As NASA explained, we know much more about what dark matter is not than what it actually is. The elusive matter isn't visible in the form of, say, stars or planets but makes up an estimated 27% of our universe. (Seriously, dark matter is super weird.)

UGC 477 is just the latest feather in Hubble's huge cap.

The telescope has long been a reliable source for space nerds everywhere, bringing jaw-dropping imagery and game-changing data to our computer screens. But it seems like recently Hubble's been especially killing it — from those mind-boggling images from our galactic neighbor Andromeda to uncovering the truth behind a massive star collision happening 230 million light-years away.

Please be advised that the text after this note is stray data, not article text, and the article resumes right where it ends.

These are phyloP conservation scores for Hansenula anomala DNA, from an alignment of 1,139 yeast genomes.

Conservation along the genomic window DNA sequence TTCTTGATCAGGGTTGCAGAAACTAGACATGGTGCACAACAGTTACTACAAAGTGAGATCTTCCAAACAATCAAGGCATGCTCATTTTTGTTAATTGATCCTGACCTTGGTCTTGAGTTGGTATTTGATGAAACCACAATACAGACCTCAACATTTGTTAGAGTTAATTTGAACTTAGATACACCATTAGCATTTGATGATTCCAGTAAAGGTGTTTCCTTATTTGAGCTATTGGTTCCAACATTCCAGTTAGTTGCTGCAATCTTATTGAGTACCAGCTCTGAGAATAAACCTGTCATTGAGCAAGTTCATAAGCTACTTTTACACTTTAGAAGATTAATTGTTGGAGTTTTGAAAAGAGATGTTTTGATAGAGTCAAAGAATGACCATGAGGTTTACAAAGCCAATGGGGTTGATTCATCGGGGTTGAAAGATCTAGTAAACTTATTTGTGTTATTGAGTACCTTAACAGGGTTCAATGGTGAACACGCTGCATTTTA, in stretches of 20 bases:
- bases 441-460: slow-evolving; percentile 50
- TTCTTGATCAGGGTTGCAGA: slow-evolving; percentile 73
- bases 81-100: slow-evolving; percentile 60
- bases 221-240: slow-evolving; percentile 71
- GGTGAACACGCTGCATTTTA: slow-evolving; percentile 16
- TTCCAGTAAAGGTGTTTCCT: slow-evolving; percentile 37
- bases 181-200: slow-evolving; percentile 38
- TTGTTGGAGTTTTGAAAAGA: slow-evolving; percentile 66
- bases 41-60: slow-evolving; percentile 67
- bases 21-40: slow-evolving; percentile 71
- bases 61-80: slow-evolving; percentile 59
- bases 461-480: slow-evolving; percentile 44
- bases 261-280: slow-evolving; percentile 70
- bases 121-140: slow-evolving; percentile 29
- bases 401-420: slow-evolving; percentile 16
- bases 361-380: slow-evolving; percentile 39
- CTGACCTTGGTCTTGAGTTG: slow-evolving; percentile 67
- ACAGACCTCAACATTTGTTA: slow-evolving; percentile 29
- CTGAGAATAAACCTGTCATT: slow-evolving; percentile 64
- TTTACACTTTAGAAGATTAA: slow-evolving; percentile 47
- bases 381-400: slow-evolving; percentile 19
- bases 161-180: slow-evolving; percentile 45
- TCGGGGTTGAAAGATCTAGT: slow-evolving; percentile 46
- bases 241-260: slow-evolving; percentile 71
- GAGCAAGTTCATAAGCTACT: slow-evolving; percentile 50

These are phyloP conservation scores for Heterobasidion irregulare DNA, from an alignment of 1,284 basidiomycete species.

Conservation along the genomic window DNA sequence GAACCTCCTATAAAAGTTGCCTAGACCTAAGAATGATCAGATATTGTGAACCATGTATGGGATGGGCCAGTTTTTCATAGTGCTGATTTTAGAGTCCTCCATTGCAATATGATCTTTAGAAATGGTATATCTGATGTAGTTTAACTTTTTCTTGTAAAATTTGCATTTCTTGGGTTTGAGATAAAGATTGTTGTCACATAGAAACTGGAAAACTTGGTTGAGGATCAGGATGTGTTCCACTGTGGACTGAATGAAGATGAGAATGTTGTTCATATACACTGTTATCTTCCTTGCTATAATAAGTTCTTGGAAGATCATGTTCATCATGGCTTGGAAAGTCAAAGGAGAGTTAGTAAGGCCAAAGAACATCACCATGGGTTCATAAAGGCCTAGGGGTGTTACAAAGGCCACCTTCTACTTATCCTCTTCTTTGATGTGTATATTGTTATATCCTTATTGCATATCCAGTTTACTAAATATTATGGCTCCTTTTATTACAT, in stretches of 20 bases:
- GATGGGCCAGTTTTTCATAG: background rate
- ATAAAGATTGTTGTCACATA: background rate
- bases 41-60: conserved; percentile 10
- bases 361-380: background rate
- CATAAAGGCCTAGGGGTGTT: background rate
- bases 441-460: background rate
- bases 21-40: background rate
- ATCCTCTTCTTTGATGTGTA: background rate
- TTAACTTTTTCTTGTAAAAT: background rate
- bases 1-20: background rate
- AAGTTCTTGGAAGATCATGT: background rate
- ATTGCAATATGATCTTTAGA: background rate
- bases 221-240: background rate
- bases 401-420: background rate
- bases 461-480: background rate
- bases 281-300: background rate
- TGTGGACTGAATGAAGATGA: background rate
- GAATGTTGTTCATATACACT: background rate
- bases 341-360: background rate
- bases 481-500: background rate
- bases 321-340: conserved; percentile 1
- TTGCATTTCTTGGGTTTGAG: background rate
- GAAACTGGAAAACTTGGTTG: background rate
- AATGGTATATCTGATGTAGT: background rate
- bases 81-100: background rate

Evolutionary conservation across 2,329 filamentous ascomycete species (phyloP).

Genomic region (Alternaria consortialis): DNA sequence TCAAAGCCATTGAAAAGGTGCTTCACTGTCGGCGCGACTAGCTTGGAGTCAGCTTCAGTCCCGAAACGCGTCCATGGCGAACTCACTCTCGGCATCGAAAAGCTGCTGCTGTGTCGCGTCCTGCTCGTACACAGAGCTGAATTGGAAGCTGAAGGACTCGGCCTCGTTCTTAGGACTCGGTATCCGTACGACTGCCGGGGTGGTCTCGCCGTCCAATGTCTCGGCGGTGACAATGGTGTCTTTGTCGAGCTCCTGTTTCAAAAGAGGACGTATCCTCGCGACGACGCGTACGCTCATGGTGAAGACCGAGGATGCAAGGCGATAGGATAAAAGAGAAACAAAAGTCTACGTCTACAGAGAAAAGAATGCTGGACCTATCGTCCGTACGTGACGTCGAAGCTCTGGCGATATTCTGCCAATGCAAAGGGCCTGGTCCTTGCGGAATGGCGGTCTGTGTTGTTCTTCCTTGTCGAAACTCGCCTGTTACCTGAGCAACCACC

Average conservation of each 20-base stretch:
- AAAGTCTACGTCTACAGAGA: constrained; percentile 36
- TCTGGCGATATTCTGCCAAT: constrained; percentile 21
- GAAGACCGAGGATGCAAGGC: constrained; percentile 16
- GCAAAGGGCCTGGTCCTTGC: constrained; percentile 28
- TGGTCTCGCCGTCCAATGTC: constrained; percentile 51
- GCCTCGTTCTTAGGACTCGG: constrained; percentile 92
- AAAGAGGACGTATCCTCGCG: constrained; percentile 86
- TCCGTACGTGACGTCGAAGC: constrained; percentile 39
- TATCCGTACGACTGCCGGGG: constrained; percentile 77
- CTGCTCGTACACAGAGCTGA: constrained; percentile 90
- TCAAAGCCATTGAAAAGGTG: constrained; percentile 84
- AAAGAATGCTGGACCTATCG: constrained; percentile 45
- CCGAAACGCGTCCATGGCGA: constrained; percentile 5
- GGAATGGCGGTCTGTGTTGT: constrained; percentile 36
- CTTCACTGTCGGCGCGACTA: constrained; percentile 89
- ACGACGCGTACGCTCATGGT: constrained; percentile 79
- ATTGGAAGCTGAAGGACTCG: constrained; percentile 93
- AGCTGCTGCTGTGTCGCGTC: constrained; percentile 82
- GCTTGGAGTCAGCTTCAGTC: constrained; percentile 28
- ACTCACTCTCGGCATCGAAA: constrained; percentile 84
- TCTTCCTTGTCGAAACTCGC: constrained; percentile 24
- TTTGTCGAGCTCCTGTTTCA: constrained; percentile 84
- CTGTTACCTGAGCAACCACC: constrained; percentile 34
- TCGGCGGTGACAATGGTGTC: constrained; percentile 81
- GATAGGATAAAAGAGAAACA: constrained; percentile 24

Now, we've spotted a hidden gem that may help us unlock some of the biggest mysteries our universe has in store.

Thanks, Hubble (we owe you one).


Photo by AFP/Getty Images.

Terence Power / TikTok

A video of a busker in Dublin, Ireland singing "You've Got a Friend in Me" to a young boy with autism is going viral because it's just so darn adorable. The video was filmed over a year ago by Terence Power, the co-host of the popular "Talking Bollox Podcast."

It was filmed before face masks were required, so you can see the boy's beautiful reaction to the song.

Power uploaded it to TikTok because he had just joined the platform and had no idea the number of lives it would touch. "The support on it is unbelievable. I posted it on my Instagram a while back and on Facebook and the support then was amazing," he told Dublin Live.